ACS Fall 2011 National Meeting and Exhibition: Air, Space and Water

Cresset is pleased to take part in the American Chemical Society’s 242nd National Meeting & Exhibition this August 28th – September 1st.   Come find us at booth 1817 to learn more about the latest product development, meet the Cresset team, and enter our third Design a Molecule contest for a chance to win an iPad2!  This popular contest give entrants a chance to design a molecule that best matches a specific target using Cresset’s Field Align Software.  Contestants receive free access to the software for the duration of the contest and the designer of the best molecule (as determined by FieldAlign Score) will win an iPad2.  Contest opens August 25th, so come visit us at booth 1817 to enter or click here for details.

The National Meeting program includes  a wide range of excellant presentations, including four lectures from our very own Cresset scientists.   The topic of each presentation is listed below, so make note of the times and locations to attend.

Towards Automated 3D-QSAR:Using Unbiased Alignment of Structures and Non Grid-Based Descriptor Generation on a Series of Human NK3 Inhibitors

Date/Time: Tuesday, August 30, 2011 9AM, Drug Discovery Session

Location: Colorado Convention Centre, Room 302

Presenter: Dr. Rob Scoffin

Abstract: We present details of the development and application of a novel 3D-QSAR approach with the potential to be fully automated. Our method introduces an unbiased molecular alignment step and a non grid-based mechanism for generation of 3D descriptors to avoid some of the key issues inherent with existing approaches. Using an automated molecular alignment step significantly reduces the bias present in existing manual alignments. Descriptors are created at key points on the surface of the ligands under study rather than using a grid, removing key variables (grid spacing and molecular orientation) in 3D QSAR production. Analysis is carried out using PLS, and results are able to be related back to the changes in molecular structure across the series. Validation of the method using literature datasets and application to a prospective novel series of inhibitors of Neurokinin-B (NK-3) receptor inhibitors will be presented.


Conformation Searching and the Limits of Conformation Space

Date/Time: Thursday, September 1st, 2011, 9AM, Drug Discover Session

Location: Colorado Convention Center, Room 302

Presenter: Dr. Mark Mackey

Abstract: We present the results of an in-depth assessment of the XedeX conformer searching protocol. XedeX was designed to give conformational diversity within a relatively limited number of conformations, rather than attempting an exhaustive enumeration of conformation space. The algorithm has a number of tuneable parameters including the number of conformers desired, whether a full or partial force field minimisation should be used, the similarity threshold for deciding whether two conformers are different, and whether a torsional threshold for conformer similarity should be included. An extensive analysis of all of these factors on a large database of known bioactive conformations is presented, with results indicating that the optimal conditions for relatively rigid and relatively flexible molecules differ in surprising ways. A fundamental relationship between conformation search performance (as it is usually assessed) and the average number of conformers generated is shown. Finally, the existing literature data sets for assessing conformation search performance are discussed and an improved version provided.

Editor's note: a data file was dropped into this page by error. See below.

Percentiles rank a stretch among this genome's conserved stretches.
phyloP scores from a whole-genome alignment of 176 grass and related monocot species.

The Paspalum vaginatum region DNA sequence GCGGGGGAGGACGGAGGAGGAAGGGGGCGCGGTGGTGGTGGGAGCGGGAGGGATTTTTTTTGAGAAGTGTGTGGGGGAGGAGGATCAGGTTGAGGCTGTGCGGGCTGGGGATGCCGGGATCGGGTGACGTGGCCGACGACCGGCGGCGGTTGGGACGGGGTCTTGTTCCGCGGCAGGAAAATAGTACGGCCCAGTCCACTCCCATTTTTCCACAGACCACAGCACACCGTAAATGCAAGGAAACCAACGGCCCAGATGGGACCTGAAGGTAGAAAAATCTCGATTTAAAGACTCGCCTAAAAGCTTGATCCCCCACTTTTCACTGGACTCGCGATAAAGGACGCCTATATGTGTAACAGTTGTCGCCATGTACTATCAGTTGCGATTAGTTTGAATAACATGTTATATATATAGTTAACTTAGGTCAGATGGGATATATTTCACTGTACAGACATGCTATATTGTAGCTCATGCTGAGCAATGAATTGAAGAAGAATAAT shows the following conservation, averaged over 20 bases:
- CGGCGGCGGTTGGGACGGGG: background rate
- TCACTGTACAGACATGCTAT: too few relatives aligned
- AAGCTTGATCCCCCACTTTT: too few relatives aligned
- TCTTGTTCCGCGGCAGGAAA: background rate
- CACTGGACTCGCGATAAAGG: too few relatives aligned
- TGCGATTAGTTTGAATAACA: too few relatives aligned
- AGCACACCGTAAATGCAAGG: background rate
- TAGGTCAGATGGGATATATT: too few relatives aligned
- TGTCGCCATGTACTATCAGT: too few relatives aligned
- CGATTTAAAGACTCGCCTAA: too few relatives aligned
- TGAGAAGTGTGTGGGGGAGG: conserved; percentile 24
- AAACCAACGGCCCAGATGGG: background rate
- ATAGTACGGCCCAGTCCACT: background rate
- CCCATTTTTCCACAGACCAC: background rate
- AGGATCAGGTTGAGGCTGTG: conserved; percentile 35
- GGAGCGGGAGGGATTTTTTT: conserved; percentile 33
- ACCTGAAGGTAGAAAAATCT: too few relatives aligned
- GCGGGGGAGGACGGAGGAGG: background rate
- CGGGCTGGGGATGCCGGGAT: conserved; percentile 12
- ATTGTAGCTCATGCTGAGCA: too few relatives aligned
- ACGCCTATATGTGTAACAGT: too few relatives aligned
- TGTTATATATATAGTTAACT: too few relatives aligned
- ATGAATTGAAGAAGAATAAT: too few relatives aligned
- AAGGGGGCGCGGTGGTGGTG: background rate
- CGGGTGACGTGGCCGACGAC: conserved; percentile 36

Evaluating bioisosteric replacements taking the whole molecule into account

Date/Time: Thursday, September 1st, 2011, 1:30 PM, Drug Discover Session

Location: Colorado Convention Center, Room 302

Presenter: Dr. Mark Mackey

Abstract: Bioisosterism is an important concept in  medicinal chemistry, and the ability to quickly change key parts of a lead molecule without affecting its biological properties is highly desirable. A number of systems for identifying or searching for bioisosteres have been described, but most of these focus on assessing the similarity of the isosteric groups in isolation, ignoring their environment. We describe a new method, FieldStere, which solves this problem. In FieldStere, an active ligand is loaded and a region to be replaced is identified. FieldStere searches a fragment library for replacements that can fit the required vectors. Each proposed replacement is merged into the original ligand, and the entire new molecule’s similarity to the original ligand is assessed using shape and electrostatic properties. The use of product-based scoring allows the steric and electronic influences of the proposed replacement on the rest of the molecule to be assessed as part of the score.  The use of FieldStere in finding new bioisosteres for a number of targets will be presented together with a critique of the current quantitative assessment methods and some proposals for how this may be measured more meaningfully.